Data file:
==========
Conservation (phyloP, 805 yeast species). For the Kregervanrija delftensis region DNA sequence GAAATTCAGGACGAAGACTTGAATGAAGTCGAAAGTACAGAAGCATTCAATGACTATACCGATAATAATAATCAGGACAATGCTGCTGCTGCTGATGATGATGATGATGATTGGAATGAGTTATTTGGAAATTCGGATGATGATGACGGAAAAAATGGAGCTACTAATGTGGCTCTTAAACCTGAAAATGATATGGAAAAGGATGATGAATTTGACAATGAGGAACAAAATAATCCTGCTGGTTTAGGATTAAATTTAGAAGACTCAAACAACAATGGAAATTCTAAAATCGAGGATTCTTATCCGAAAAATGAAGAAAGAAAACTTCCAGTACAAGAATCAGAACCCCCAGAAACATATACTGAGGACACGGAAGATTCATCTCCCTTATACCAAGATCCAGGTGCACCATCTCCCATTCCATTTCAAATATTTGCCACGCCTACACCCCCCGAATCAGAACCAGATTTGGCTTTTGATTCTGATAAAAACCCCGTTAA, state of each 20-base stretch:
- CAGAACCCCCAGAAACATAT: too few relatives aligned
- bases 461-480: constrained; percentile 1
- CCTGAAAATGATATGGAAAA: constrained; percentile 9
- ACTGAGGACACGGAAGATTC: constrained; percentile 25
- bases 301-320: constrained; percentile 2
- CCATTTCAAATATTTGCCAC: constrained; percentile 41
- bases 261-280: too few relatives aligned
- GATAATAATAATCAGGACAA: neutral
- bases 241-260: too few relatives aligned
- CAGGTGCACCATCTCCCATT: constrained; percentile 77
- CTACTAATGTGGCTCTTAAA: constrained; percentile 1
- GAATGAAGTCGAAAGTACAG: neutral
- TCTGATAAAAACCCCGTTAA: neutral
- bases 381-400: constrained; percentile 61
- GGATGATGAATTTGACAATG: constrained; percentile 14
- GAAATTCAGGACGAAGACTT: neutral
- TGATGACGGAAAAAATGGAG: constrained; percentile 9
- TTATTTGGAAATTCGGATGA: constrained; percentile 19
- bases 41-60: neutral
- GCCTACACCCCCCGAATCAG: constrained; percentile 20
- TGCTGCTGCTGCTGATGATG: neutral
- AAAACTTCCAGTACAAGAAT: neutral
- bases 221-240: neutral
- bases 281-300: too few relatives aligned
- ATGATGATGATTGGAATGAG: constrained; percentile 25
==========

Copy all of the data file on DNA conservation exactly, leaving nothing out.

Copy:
Conservation (phyloP, 805 yeast species). For the Kregervanrija delftensis region DNA sequence GAAATTCAGGACGAAGACTTGAATGAAGTCGAAAGTACAGAAGCATTCAATGACTATACCGATAATAATAATCAGGACAATGCTGCTGCTGCTGATGATGATGATGATGATTGGAATGAGTTATTTGGAAATTCGGATGATGATGACGGAAAAAATGGAGCTACTAATGTGGCTCTTAAACCTGAAAATGATATGGAAAAGGATGATGAATTTGACAATGAGGAACAAAATAATCCTGCTGGTTTAGGATTAAATTTAGAAGACTCAAACAACAATGGAAATTCTAAAATCGAGGATTCTTATCCGAAAAATGAAGAAAGAAAACTTCCAGTACAAGAATCAGAACCCCCAGAAACATATACTGAGGACACGGAAGATTCATCTCCCTTATACCAAGATCCAGGTGCACCATCTCCCATTCCATTTCAAATATTTGCCACGCCTACACCCCCCGAATCAGAACCAGATTTGGCTTTTGATTCTGATAAAAACCCCGTTAA, state of each 20-base stretch:
- CAGAACCCCCAGAAACATAT: too few relatives aligned
- bases 461-480: constrained; percentile 1
- CCTGAAAATGATATGGAAAA: constrained; percentile 9
- ACTGAGGACACGGAAGATTC: constrained; percentile 25
- bases 301-320: constrained; percentile 2
- CCATTTCAAATATTTGCCAC: constrained; percentile 41
- bases 261-280: too few relatives aligned
- GATAATAATAATCAGGACAA: neutral
- bases 241-260: too few relatives aligned
- CAGGTGCACCATCTCCCATT: constrained; percentile 77
- CTACTAATGTGGCTCTTAAA: constrained; percentile 1
- GAATGAAGTCGAAAGTACAG: neutral
- TCTGATAAAAACCCCGTTAA: neutral
- bases 381-400: constrained; percentile 61
- GGATGATGAATTTGACAATG: constrained; percentile 14
- GAAATTCAGGACGAAGACTT: neutral
- TGATGACGGAAAAAATGGAG: constrained; percentile 9
- TTATTTGGAAATTCGGATGA: constrained; percentile 19
- bases 41-60: neutral
- GCCTACACCCCCCGAATCAG: constrained; percentile 20
- TGCTGCTGCTGCTGATGATG: neutral
- AAAACTTCCAGTACAAGAAT: neutral
- bases 221-240: neutral
- bases 281-300: too few relatives aligned
- ATGATGATGATTGGAATGAG: constrained; percentile 25